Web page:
High-tech centers let med students practice on holographic patients. Worth the cost?

When Kansas City University of Medicine and Biosciences broke ground on a state-of-the-art simulation center earlier this month, Darrin D’Agostino revealed the instructions the school’s president, Marc Hahn, had given him for its design.

D’Agostino, the dean of the university’s osteopathic medical school, said Hahn told him to “make it future-proof.”

“By the way, I’m a hologram right now, I’m not actually here,” D’Agostino said at a ceremony that included Mayor Sly James and several donors. “This is one of the technologies (at the new center). If I start flashing and everything, you will know why.”

D’Agostino was joking, but only partially.

It was him, in the flesh, speaking, but holograms are being used in medical education now, and when the $33 million, 56,000-square-foot KCUMB simulation center opens next year, it will be equipped with virtual reality and haptic technology, which recreates the sense of touch.

So what will that mean for patients?

D’Agostino said it will mean better care by reducing medical errors, which cause about 250,000 deaths a year in the U.S.

“It’s unacceptable and the way we have to fix that is to come up with new ways of training people,” D’Agostino said. “… We want to make sure our physicians that graduate from here have the skills and the tools to do things right.”

KCUMB is joining medical schools in Kansas City and across the country in moving to more training through simulation before students ever put their hands on an actual patient.

The University of Missouri-Kansas City opened an orthopedic surgery sim center in 2014. When the University of Kansas Medical Center opened its new $82 million health education building last year, it included a significant expansion of its sim center, the Zamierowski Institute for Experiential Learning.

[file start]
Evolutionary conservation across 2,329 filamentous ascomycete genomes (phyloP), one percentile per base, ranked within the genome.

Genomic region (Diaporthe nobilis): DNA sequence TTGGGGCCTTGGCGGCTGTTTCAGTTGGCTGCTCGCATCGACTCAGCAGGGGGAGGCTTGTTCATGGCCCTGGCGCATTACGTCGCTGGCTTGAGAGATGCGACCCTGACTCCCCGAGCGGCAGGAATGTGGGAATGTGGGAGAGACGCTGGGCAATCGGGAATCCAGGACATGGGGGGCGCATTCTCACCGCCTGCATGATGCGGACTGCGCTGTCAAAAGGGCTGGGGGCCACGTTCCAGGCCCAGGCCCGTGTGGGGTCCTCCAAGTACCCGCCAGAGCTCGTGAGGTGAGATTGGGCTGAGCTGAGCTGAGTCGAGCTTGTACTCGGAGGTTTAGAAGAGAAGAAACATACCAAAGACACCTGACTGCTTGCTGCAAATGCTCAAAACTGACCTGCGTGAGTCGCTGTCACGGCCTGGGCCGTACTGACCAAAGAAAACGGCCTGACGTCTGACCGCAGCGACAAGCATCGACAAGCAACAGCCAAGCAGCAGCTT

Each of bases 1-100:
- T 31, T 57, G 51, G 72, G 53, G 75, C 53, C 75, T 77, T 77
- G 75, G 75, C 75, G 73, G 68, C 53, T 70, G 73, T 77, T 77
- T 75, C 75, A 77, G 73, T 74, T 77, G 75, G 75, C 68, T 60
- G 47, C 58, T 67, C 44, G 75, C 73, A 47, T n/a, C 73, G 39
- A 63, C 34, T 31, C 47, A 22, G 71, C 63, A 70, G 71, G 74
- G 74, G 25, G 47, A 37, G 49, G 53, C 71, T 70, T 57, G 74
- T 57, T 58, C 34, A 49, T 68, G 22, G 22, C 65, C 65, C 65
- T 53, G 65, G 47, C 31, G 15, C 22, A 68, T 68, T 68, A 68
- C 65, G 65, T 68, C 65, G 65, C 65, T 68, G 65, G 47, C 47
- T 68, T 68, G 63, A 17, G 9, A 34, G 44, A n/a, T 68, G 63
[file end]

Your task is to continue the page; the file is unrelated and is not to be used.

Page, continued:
David A. Cook, a doctor and researcher at the Mayo Clinic, said studies have produced enough evidence to show that simulation is not just beneficial for medical students, it’s basically essential.

By Andy Marso | Kansas City Star

Image Credit: Kansas City University of Medicine and Biosciences

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About Peter Coffaro 524 Articles
A growth-driven and strategic executive, Peter Coffaro commands more than 20 years of progressive management success within the medical device industry. As a District Sales Manager for Stryker Orthopaedics, Peter was responsible for managing and directing a regional sales force to achieve sales and profit goals within the Rocky Mountain region. Previously, he was the Director of Sales & Marketing for Amp Orthopedics. In this role, Peter was responsible for planning, developing, and leading all sales and marketing initiatives. Peter is a former orthopedic distributor in the Pacific Northwest. He has also worked with DePuy Orthopaedics as well as Zimmer, and held positions in sales, sales training, and sales management. Peter has an extensive background in organizational development, business development, sales management, negotiating and P&L management. Peter holds a B.S. degree in Biology from Northern Illinois University.

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